CORVETTE TIPS AND TECHNIQUES

STEERING SYSTEM PROBLEMS, AND HOW TO SOLVE THEM 1953-1962 


In another article on this website, I went into detail on how to diagnose and completely rebuild the steering gear box on the C-l Corvette. This article showed an overview of the gearbox, and what the internal parts look like. We looked at good original parts, and typical worn and damaged ones. I went through the process of a rebuild, and showed some tricks of the trade, which may be helpful in getting the job done without the special tools originally intended for us to use. Those tools are both expensive and generally not available today, so it is necessary to know how to get the job done without them and how to get it done right. 


Since I wrote that pair of articles, I have assisted in dozens of rebuilds with N.C.R.S. members around the country. I have learned that there are many more problem areas in the steering system, which continues to cause trouble for early Corvette drivers. These were not problem areas to the owners years ago, when the cars were new, but are causing a lot of grief today because so many of the cars have had poor repairs done on them, incorrect parts installed, parts adjusted improperly, or, due to crash damage, passenger car or truck parts were substituted which do not work correctly.  Because I keep hearing the same questions over and over, I have tried to write a summery of some of these problem areas:  I recommend that you follow the instructions in the Corvette Servicing Guide (ST-12) with particular attention to the installation of the various parts. Also, make sure that the parts that are installed in your Corvette are the correct parts.  


Many times I will get calls from people who are working on a car, which was put together incorrectly years ago. It is difficult for me to tell over the phone if all the parts are there, if they are correct, and if they have been installed right side up. Sometimes, we go over the problem until we both decide to open the ST-12 or the assembly manual and refer to a drawing of the parts. When we refer to the schematic together and we discover that some important part is missing, or improperly installed, we wonder what else may be wrong as well. 


The steering gear box itself must be installed with the cast iron spacer between the box and the frame, and with the steering stop installed on the inboard side of the frame. This is shown in the assembly manual. You may need to use shims on one or more of the three mounting bolts in order to get the upper end of the steering column to emerge in the center of the instrument cluster. By shimming the gearbox in such a way as to avoid binding. That is, the shims will position the column to the right or left so that the upper clamp will not have to force the column to stay centered.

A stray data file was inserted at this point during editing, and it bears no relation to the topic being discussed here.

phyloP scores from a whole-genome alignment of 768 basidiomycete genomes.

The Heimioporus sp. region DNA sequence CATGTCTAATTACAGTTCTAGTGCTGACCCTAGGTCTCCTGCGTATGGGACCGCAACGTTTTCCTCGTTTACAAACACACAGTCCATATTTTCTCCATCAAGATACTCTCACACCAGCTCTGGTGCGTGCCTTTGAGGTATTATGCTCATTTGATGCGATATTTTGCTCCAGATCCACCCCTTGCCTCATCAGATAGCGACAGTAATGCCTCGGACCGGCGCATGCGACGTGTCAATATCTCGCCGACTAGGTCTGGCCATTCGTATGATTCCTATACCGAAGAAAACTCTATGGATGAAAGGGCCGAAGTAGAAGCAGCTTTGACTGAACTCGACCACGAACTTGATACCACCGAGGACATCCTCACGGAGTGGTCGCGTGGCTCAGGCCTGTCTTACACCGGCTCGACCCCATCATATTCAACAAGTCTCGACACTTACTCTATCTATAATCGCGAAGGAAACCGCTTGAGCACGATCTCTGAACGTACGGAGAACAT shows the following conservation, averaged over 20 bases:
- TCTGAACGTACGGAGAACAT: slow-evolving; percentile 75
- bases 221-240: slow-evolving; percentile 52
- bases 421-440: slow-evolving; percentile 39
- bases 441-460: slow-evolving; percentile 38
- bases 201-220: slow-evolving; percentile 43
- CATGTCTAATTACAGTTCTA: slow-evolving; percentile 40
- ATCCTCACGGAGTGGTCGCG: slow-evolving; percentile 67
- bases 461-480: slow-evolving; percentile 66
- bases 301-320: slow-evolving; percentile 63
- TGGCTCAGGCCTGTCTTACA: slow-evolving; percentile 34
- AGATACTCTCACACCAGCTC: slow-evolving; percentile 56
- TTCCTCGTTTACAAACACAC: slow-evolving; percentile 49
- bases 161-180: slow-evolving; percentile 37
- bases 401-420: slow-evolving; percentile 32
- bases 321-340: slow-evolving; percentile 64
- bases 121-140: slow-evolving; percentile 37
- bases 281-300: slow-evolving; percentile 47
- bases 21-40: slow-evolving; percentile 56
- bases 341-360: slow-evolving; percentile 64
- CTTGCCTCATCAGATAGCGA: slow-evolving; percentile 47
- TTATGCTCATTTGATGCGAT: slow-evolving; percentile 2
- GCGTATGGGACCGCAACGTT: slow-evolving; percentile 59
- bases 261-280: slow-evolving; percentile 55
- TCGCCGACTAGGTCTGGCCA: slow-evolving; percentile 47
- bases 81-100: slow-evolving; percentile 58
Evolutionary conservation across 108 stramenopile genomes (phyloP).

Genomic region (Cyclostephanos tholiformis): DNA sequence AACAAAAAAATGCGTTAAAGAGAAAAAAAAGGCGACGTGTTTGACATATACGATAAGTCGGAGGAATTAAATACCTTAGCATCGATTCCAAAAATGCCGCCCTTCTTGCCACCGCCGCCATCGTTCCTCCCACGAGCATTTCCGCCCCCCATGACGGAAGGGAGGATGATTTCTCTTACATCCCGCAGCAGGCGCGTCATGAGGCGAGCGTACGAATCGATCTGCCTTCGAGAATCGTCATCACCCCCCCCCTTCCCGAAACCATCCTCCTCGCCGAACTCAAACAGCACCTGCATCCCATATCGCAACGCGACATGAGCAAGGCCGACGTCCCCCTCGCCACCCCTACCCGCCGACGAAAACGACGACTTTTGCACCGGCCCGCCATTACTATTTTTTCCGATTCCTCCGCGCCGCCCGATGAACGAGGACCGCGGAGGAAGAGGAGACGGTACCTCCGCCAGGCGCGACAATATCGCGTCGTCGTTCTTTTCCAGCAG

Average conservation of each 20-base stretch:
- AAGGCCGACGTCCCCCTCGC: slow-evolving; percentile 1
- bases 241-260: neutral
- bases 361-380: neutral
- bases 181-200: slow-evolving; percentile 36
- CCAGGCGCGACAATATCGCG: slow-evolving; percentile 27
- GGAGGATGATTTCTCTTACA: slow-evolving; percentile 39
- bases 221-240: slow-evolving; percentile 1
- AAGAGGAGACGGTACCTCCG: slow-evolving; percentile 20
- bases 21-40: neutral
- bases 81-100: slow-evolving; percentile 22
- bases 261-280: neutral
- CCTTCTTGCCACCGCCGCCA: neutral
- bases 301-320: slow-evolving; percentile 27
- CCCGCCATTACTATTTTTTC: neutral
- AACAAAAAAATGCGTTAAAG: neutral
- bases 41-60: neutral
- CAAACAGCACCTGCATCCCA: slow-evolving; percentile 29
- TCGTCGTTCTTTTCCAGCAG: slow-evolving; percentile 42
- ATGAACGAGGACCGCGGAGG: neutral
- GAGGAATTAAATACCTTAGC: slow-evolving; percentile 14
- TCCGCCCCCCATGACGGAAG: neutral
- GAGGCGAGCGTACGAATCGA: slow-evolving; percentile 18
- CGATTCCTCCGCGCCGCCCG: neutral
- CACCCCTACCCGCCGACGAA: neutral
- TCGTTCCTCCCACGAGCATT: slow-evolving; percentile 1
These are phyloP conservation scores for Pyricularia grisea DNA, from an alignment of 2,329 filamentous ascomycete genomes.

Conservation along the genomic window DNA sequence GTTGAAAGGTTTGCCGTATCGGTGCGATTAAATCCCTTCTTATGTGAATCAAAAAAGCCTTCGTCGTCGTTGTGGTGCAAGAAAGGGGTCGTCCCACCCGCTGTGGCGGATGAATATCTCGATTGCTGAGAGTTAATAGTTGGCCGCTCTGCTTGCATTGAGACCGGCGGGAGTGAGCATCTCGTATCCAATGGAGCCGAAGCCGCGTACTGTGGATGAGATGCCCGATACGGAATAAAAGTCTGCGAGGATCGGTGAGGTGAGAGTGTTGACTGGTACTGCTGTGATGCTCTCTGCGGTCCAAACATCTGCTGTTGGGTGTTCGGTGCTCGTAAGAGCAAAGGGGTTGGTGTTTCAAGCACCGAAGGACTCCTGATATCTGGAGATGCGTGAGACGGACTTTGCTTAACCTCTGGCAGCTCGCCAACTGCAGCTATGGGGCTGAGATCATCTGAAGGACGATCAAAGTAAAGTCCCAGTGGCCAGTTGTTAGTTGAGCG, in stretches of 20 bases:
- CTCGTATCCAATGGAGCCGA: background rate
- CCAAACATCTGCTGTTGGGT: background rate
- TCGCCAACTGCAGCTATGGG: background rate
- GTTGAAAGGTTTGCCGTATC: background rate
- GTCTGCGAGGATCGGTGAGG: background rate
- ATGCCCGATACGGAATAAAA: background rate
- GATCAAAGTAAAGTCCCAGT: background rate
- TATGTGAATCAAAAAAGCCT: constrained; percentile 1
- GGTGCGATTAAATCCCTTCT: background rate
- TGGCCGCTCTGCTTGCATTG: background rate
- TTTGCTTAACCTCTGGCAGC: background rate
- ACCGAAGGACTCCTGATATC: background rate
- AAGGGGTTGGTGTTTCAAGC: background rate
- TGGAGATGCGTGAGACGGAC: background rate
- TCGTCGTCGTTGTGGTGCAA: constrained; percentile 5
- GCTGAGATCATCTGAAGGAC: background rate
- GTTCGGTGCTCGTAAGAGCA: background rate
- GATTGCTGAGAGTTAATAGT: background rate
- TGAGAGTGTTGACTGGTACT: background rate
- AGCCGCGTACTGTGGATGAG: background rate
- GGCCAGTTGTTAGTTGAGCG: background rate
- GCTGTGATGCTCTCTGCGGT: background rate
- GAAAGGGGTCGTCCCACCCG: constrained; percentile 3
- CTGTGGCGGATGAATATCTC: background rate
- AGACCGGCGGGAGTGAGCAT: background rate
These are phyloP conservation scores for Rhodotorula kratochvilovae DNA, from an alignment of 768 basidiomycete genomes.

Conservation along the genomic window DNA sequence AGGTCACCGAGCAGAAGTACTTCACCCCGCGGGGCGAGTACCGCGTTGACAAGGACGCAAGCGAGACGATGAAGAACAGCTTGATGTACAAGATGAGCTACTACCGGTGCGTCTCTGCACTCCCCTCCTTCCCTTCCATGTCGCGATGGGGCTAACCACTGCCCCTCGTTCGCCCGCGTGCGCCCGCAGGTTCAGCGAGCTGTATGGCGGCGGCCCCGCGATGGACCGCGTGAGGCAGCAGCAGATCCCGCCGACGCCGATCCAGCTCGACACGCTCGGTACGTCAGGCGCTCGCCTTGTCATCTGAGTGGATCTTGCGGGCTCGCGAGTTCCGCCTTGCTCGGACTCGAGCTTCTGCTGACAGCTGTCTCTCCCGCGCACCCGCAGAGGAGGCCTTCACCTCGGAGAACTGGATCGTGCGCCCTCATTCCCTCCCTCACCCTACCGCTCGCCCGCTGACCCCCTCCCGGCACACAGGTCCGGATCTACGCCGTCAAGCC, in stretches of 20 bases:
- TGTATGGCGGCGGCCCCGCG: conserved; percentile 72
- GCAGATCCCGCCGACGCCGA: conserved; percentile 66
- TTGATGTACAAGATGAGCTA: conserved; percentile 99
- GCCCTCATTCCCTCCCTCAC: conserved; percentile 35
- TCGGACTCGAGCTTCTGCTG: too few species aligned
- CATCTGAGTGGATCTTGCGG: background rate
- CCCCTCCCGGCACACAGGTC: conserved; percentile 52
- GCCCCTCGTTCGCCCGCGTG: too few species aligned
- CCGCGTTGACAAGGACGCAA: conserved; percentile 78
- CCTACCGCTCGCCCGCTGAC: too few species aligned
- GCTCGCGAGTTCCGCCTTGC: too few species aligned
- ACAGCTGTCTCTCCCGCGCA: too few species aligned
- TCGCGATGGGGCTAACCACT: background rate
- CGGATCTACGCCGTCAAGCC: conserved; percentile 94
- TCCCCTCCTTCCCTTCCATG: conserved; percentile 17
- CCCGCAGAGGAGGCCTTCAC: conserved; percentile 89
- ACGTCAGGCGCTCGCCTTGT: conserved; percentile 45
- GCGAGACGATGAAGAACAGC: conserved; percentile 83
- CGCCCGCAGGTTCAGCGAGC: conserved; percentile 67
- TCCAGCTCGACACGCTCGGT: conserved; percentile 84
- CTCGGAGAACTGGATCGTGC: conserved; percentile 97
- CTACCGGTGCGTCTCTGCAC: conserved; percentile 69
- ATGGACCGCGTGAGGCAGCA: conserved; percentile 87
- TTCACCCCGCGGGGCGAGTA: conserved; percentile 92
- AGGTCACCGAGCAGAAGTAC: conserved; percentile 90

Another important thing to know is that the steering wheel must only be installed in one position on the steering shaft. Even though the wheel can be installed in about two dozen positions on the spline, it can only work properly in one position.  If you will look closely, you will see that there is a "hash mark" on the upper end of the steering shaft. It is right on the end of the shaft, encircled by the nut that holds the steering wheel on. This mark looks like the hands of a clock. As you turn the steering wheel, the mark will pass the 12 o'clock position five times from lock to lock. When the hash mark is placed in the 12 o'clock position, in the center of its travel, the steering wheel must be installed with the two turn signal cancelling pins close to the left door. They will be one above the other, and equally close to the left door. At this time, one spoke of the steering wheel will be pointing straight down. This is the only way the wheel should be installed.  With the steering wheel held in this position, the third arm of the steering linkage should be oriented straight ahead as shown in the illustration.


If it is not as I have described, the drag link must be used to make it so. The drag link has a built-in turnbuckle, which will adjust longer or shorter. It is by this adjustment that the two major parts, the steering wheel and the third arm can both be exactly centered. When this has been accomplished, lock the bolts on the drag link so that it will not turn.  By the way, the drag link should be disassembled and checked for damaged or incorrectly installed parts as well as the rest of the steering system parts. The two ends of the drag link are different, and the internal parts are different also.


I have seen many examples where parts were installed in the wrong end of the link, and this caused excessive play in the steering system. The springs in the drag link are very stiff so that it can maintain zero endplay between the Pittman arm and the third arm. When assembling the drag link to the steering linkage, the end caps should be tightened all the way to lock up, and then backed off only 1/4 to 1/2 turn. This way the springs inside the drag link will be under constant tension, and therefore there will be no play.


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SteeringProbs.pdf